The United States And The American Automobile Industry

917 Words May 19th, 2016 4 Pages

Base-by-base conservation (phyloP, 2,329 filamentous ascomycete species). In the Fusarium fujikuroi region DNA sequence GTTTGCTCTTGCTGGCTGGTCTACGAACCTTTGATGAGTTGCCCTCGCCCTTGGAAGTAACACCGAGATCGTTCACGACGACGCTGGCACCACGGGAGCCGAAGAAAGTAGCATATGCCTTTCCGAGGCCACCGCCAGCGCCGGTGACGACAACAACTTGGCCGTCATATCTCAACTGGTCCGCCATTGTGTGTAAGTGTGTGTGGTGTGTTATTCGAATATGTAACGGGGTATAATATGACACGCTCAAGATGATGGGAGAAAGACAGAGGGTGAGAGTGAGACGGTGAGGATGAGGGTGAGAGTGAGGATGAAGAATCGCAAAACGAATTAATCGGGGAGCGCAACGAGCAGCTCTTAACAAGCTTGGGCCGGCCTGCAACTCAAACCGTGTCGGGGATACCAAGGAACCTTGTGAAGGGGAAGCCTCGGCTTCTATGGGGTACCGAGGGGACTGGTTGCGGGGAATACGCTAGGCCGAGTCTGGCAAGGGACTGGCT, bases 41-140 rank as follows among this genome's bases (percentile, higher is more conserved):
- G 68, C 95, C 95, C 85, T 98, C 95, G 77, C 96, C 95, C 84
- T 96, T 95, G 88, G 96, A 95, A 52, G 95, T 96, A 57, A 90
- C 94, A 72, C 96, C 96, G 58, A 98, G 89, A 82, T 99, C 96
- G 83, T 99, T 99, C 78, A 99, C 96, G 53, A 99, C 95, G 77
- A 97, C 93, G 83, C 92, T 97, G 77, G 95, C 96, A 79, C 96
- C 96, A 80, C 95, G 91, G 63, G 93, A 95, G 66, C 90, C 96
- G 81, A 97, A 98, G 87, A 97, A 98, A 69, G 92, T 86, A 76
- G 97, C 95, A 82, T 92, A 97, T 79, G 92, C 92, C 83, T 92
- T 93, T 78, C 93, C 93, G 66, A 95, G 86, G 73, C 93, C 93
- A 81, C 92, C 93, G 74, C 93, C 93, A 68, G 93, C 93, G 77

The Auto Industry in the United States has flourished ever since it’s revolution in the early 1900s. “Although the blueprint for the modern automobile was perfected in Germany and France in the late 1800s, Americans dominated the industry in the first half of the twentieth century. Henry Ford innovated mass-production techniques that became standard, with Ford, General Motors and Chrysler emerging as the “Big Three” auto companies by the 1920s (Foner & Garraty 1991).” Henry Ford’s focus was to produce an automobile that could be accepted by middle class Americans. The American automobile industry is subject to global competition like any other industry. As stated earlier, the automobile was first perfected in Germany and France. In 1995, the United States and Japan made a trade agreement that provided more dealer outlets and allowed easier replacement part selling in each other’s countries (Nauss 1995). This makes auto parts and auto-replacement parts for Japanese cars easier to access in the United States and vice versa. Not only does this provide for more US jobs, but it also provides for more Japanese jobs in the auto industry (Nauss 1995)! But furthermore, it increases the global competition. “Japanese automotive manufacturers include Toyota, Honda, Daihatsu, Nissan, Suzuki, Mazda, Mitsubishi, Subaru, Isuzu, Kawasaki, Yamaha, and Mitsuoka. Cars designed in Japan have won the European Car of the Year, International Car of the Year, and World Car of the Year awards many…
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